All I wanted for Thanksgiving was sweet potato pie. This was my first attempt at making one, so I was a little afraid that I would ruin my own Thanksgiving. My first mistake was trying to peel uncooked sweet potatoes. Don't ask my why I did that. My hands ached for days. I did get them peeled, as I was under a time crunch. I wanted to get the pies cooked before the turkey went in the oven. I didn't want to wait for dessert later. My mom was supervising, but we didn't quite use her recipe since she didn't remember it offhand. She hadn't made sweet potato pie in a few years; I'm not sure why we had not complained. We pretty much made this up as we went along. By the time I added sugar, butter and eggs, it looked like we had soup on our hands. We are strictly vanilla people. Please do not put any nutmeg or cinnamon in a sweet potato pie or I will frown slightly as I continue to eat it. I will say that these pies turned out pretty good. They had more of a custard consistency than I was accustomed to. I don't think my mom used quite the ton of sugar that I used. Let's face it, you can slap Cool Whip on anything and it will be good.
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You may not call it a potluck. We had a big debate about this at work. When I said covered dish lunch, that got a few nods of recognition. I decided to try to make my momma's cornbread dressing, which I'm pretty sure is world famous. It is addictive. My husband no longer says the word stuffing, which is a bad word in the South. Who really wants something that has been put into a bird's behind. That is a tradition that must be stopped. Let us all find a Northerner to call and discuss the sanitary considerations involved with stuffing a turkey. Plus, with dressing there is a lot more of the crunchy part. That is lesson #57 in cooking - crunchy is good...most of the time...maybe not in pudding. I'm still refining the cooking lessons. The dressing is pretty easy to make. The cornbread does require a particular cornbread mix, and I would not go against the recipe. It tastes good for some reason and that may be it. I will put the recipe on the recipe page. I would have taken a picture of the dressing after the potluck, but who wants to look at an empty dish.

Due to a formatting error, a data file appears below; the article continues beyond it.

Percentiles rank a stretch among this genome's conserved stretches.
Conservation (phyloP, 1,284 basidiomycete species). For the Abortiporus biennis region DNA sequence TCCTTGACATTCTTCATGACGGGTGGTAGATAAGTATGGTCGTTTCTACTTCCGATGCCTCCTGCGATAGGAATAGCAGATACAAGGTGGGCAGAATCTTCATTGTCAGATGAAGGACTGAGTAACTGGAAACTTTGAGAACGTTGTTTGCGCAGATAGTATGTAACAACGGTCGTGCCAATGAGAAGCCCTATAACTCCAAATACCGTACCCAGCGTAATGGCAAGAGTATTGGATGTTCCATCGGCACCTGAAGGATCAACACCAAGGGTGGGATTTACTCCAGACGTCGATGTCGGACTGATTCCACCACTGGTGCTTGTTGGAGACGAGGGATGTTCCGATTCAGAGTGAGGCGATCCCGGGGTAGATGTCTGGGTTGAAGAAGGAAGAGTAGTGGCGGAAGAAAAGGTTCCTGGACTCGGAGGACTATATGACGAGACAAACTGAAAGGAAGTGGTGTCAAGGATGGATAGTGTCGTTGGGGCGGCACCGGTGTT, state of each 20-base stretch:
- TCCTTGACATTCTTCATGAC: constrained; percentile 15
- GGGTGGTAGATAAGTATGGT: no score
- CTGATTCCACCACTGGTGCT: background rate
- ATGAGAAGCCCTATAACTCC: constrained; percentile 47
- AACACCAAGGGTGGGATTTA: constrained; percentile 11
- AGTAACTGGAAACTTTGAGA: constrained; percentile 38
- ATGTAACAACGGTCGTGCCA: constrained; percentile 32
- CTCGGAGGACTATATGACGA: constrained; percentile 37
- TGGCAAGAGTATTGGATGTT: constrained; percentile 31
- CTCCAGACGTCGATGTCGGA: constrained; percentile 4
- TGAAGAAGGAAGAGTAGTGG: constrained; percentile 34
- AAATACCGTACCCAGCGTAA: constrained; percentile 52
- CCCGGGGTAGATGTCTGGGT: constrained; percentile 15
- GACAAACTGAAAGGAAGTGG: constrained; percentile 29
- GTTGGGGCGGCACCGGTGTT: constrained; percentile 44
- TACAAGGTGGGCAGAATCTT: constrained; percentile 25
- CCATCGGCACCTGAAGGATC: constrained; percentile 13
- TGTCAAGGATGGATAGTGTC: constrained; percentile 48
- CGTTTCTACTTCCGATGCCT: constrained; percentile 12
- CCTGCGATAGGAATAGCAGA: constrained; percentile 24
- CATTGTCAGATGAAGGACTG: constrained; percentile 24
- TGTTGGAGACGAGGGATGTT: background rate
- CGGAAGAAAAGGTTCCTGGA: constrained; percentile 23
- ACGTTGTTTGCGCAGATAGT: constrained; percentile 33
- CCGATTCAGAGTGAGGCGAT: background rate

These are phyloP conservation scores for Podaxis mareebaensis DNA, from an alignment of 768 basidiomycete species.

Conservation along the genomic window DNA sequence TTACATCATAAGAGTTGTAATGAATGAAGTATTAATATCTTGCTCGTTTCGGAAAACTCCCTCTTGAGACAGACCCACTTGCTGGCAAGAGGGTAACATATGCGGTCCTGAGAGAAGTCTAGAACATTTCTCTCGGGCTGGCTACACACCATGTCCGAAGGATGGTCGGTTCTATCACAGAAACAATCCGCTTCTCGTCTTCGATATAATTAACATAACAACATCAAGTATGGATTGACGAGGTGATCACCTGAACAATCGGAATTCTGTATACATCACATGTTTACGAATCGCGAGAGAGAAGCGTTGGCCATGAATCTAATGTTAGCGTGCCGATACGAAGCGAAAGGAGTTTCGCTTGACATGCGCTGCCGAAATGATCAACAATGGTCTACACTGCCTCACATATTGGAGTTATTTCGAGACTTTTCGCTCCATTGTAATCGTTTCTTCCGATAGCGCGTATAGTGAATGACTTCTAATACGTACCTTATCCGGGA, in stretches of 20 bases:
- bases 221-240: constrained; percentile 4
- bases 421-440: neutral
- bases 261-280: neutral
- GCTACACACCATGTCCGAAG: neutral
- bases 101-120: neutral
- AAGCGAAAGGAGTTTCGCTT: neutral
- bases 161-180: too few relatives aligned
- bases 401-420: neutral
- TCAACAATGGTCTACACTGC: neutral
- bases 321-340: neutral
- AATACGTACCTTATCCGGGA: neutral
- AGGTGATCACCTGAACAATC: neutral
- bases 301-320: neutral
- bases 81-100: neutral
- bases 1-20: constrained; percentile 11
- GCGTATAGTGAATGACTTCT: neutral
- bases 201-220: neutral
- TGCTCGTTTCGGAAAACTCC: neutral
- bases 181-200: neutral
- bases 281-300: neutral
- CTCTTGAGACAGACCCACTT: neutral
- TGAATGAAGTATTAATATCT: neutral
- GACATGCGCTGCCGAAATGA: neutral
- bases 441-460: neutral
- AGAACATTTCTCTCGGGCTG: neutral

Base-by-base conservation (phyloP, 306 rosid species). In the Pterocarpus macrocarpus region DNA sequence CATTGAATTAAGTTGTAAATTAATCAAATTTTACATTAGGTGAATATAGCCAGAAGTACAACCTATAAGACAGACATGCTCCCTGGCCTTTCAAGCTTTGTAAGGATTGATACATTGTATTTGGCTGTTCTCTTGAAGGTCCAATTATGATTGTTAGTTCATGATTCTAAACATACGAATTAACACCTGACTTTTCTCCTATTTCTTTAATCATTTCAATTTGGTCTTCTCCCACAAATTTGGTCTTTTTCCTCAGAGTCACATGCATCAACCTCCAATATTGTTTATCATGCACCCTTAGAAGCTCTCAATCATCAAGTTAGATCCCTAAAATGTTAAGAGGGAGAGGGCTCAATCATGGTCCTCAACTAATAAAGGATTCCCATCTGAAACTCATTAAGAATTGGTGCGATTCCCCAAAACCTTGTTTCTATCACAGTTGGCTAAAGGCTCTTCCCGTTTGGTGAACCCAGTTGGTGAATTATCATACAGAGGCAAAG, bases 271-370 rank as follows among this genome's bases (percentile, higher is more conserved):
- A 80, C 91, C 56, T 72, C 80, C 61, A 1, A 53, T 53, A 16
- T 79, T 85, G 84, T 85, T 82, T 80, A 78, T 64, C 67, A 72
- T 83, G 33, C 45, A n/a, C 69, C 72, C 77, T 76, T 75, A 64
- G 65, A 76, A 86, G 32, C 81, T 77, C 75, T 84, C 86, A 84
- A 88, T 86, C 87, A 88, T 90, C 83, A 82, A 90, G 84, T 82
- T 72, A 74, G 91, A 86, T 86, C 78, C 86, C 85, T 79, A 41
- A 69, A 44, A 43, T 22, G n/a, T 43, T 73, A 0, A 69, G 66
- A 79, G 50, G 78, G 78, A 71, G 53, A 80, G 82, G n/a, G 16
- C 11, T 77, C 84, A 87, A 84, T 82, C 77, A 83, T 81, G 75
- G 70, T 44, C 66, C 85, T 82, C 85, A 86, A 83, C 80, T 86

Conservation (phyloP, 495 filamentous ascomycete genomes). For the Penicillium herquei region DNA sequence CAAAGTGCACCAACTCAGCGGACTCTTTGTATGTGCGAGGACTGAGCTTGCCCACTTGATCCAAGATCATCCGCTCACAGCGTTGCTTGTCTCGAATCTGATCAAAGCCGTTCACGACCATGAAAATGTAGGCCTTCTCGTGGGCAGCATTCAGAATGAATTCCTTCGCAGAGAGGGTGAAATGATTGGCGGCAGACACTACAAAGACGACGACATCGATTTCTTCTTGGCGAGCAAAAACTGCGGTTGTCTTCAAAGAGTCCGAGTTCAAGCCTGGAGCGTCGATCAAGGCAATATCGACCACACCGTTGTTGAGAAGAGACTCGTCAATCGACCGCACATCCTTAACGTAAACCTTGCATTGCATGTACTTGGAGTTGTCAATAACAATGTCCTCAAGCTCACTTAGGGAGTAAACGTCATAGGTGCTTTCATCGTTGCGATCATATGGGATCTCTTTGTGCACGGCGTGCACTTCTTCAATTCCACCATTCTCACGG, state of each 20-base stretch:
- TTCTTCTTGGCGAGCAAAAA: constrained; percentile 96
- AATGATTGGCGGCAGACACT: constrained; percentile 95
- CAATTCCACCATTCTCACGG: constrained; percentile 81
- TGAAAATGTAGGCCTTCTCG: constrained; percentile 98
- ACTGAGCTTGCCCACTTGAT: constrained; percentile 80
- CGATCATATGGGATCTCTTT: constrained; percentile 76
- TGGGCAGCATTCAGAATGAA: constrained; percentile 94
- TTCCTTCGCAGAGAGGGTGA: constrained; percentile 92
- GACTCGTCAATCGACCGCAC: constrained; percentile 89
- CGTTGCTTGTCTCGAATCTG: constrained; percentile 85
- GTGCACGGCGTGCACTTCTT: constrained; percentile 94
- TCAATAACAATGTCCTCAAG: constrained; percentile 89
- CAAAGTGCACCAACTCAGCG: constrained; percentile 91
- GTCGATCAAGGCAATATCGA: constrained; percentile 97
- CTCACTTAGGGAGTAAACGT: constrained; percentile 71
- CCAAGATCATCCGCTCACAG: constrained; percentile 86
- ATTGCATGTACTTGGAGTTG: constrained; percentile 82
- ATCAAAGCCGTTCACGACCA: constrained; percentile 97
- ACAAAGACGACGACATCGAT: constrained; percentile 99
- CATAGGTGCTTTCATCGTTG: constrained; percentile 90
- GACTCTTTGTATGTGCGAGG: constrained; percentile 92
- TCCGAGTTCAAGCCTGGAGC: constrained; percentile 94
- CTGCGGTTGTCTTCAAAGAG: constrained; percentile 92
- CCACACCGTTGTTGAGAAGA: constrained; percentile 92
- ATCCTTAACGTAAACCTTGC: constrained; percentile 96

What is the one thing you need with a pot roast cooked in the crock pot? Yes, it is homemade biscuits. You also need turnip greens in my opinion, but I realize that I may be in the minority on that one. Luckily, I was on the phone with my mom when I got the urge to try to make biscuits. Unfortunately, I did not have buttermilk, which seems to be required for absolutely every Southern dish. It's some sort of dairy conspiracy. So, I proceeded forth with skim milk. I mixed 1 cup of self rising flour, Martha White of course, with 1 tablespoon of Crisco shortening (I actually put a little more which I believe was a mistake), and some amount of skim milk. I kept referring to it as sweet milk, and I don't think my husband knew what that was initially. He's pretty smart, so he figured it out. I cooked the biscuits at 400 degrees for 20 minutes. They were little crunchy hockey pucks. That's not all bad, but I wouldn't call them the best biscuits in the world. I believe that I owe it to myself to actually drag myself to the grocery store and purchase buttermilk. I'm pretty sure that makes a big difference. I'll let you know how that turns out.
While we were sitting and looking at the box of cake mix and can of icing that was to be my sister's birthday cake and consequently never became my sister's birthday cake on Halloween, my mother told us a story about our grandmother. She said that in her later years, a couple of Maw's friends came over on Halloween wearing masks. My grandmother said that they had scared her, because they came over all "dough faced." I like odd Southern terms, as I grew up being called "diddle" and "punkin" by beloved relatives. I did a little research on the term "dough face." Okay, I googled the term; no need to pretend that I went to some library. It seems as though Southern children, at some point, liked to take bread dough and put it on their faces to scare one another. They made weird faces out of the dough and liked to look in the mirror. They didn't sell a lot of masks at the non-existent Wal-Mart, I suppose. I'm pretty sure we did this with Play-Doh, so I will now refer to people wearing a mask as "Play-Doh faced."